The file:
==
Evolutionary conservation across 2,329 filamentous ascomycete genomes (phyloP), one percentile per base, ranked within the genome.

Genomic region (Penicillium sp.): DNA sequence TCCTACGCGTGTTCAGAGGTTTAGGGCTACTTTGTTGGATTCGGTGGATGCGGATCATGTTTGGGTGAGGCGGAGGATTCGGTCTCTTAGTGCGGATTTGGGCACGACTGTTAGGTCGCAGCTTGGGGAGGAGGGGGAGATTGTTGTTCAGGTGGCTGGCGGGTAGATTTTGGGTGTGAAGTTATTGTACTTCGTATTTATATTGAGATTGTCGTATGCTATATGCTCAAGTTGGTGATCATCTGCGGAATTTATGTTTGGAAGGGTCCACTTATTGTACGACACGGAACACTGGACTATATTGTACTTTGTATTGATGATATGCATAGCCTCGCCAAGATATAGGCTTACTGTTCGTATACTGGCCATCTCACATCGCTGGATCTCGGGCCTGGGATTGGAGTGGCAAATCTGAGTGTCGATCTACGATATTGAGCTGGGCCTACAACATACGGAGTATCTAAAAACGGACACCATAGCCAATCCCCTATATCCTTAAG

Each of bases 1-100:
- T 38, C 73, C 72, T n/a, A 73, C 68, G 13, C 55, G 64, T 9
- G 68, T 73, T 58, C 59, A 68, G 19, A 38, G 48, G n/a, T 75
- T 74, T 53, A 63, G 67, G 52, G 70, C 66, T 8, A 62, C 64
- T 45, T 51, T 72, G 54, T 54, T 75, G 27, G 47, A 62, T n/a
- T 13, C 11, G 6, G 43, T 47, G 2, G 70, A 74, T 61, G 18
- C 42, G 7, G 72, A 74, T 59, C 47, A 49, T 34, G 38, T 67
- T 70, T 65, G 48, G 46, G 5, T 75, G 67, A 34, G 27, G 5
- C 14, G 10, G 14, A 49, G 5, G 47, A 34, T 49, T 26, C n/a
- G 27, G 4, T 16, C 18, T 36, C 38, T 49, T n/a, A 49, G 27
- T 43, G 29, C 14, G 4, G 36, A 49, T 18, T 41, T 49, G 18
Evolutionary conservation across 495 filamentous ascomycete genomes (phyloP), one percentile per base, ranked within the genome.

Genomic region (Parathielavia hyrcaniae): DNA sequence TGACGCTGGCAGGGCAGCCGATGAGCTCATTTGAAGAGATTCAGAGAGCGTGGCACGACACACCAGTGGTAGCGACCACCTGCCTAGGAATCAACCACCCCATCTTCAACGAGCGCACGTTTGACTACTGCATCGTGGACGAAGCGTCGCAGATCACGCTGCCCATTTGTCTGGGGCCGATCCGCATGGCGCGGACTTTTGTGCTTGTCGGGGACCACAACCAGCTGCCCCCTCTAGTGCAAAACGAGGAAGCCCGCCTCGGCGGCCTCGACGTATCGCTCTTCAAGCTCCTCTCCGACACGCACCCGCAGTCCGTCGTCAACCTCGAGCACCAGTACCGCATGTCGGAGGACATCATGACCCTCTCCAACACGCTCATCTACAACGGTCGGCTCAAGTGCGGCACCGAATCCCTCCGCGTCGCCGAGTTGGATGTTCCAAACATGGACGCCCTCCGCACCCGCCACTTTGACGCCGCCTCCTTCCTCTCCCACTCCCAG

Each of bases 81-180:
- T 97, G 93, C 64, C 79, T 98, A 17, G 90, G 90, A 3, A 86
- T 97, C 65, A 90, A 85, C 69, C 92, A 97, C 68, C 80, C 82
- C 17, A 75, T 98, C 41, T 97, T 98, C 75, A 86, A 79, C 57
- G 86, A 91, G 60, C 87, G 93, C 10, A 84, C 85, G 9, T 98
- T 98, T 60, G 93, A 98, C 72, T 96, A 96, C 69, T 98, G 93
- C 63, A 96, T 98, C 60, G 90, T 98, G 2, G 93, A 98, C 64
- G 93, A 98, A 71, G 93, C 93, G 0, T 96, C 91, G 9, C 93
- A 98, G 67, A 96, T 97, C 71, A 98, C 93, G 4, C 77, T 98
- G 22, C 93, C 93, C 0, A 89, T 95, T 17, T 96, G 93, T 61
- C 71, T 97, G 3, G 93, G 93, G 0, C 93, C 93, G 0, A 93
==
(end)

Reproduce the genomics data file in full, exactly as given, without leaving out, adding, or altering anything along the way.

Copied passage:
Evolutionary conservation across 2,329 filamentous ascomycete genomes (phyloP), one percentile per base, ranked within the genome.

Genomic region (Penicillium sp.): DNA sequence TCCTACGCGTGTTCAGAGGTTTAGGGCTACTTTGTTGGATTCGGTGGATGCGGATCATGTTTGGGTGAGGCGGAGGATTCGGTCTCTTAGTGCGGATTTGGGCACGACTGTTAGGTCGCAGCTTGGGGAGGAGGGGGAGATTGTTGTTCAGGTGGCTGGCGGGTAGATTTTGGGTGTGAAGTTATTGTACTTCGTATTTATATTGAGATTGTCGTATGCTATATGCTCAAGTTGGTGATCATCTGCGGAATTTATGTTTGGAAGGGTCCACTTATTGTACGACACGGAACACTGGACTATATTGTACTTTGTATTGATGATATGCATAGCCTCGCCAAGATATAGGCTTACTGTTCGTATACTGGCCATCTCACATCGCTGGATCTCGGGCCTGGGATTGGAGTGGCAAATCTGAGTGTCGATCTACGATATTGAGCTGGGCCTACAACATACGGAGTATCTAAAAACGGACACCATAGCCAATCCCCTATATCCTTAAG

Each of bases 1-100:
- T 38, C 73, C 72, T n/a, A 73, C 68, G 13, C 55, G 64, T 9
- G 68, T 73, T 58, C 59, A 68, G 19, A 38, G 48, G n/a, T 75
- T 74, T 53, A 63, G 67, G 52, G 70, C 66, T 8, A 62, C 64
- T 45, T 51, T 72, G 54, T 54, T 75, G 27, G 47, A 62, T n/a
- T 13, C 11, G 6, G 43, T 47, G 2, G 70, A 74, T 61, G 18
- C 42, G 7, G 72, A 74, T 59, C 47, A 49, T 34, G 38, T 67
- T 70, T 65, G 48, G 46, G 5, T 75, G 67, A 34, G 27, G 5
- C 14, G 10, G 14, A 49, G 5, G 47, A 34, T 49, T 26, C n/a
- G 27, G 4, T 16, C 18, T 36, C 38, T 49, T n/a, A 49, G 27
- T 43, G 29, C 14, G 4, G 36, A 49, T 18, T 41, T 49, G 18
Evolutionary conservation across 495 filamentous ascomycete genomes (phyloP), one percentile per base, ranked within the genome.

Genomic region (Parathielavia hyrcaniae): DNA sequence TGACGCTGGCAGGGCAGCCGATGAGCTCATTTGAAGAGATTCAGAGAGCGTGGCACGACACACCAGTGGTAGCGACCACCTGCCTAGGAATCAACCACCCCATCTTCAACGAGCGCACGTTTGACTACTGCATCGTGGACGAAGCGTCGCAGATCACGCTGCCCATTTGTCTGGGGCCGATCCGCATGGCGCGGACTTTTGTGCTTGTCGGGGACCACAACCAGCTGCCCCCTCTAGTGCAAAACGAGGAAGCCCGCCTCGGCGGCCTCGACGTATCGCTCTTCAAGCTCCTCTCCGACACGCACCCGCAGTCCGTCGTCAACCTCGAGCACCAGTACCGCATGTCGGAGGACATCATGACCCTCTCCAACACGCTCATCTACAACGGTCGGCTCAAGTGCGGCACCGAATCCCTCCGCGTCGCCGAGTTGGATGTTCCAAACATGGACGCCCTCCGCACCCGCCACTTTGACGCCGCCTCCTTCCTCTCCCACTCCCAG

Each of bases 81-180:
- T 97, G 93, C 64, C 79, T 98, A 17, G 90, G 90, A 3, A 86
- T 97, C 65, A 90, A 85, C 69, C 92, A 97, C 68, C 80, C 82
- C 17, A 75, T 98, C 41, T 97, T 98, C 75, A 86, A 79, C 57
- G 86, A 91, G 60, C 87, G 93, C 10, A 84, C 85, G 9, T 98
- T 98, T 60, G 93, A 98, C 72, T 96, A 96, C 69, T 98, G 93
- C 63, A 96, T 98, C 60, G 90, T 98, G 2, G 93, A 98, C 64
- G 93, A 98, A 71, G 93, C 93, G 0, T 96, C 91, G 9, C 93
- A 98, G 67, A 96, T 97, C 71, A 98, C 93, G 4, C 77, T 98
- G 22, C 93, C 93, C 0, A 89, T 95, T 17, T 96, G 93, T 61
- C 71, T 97, G 3, G 93, G 93, G 0, C 93, C 93, G 0, A 93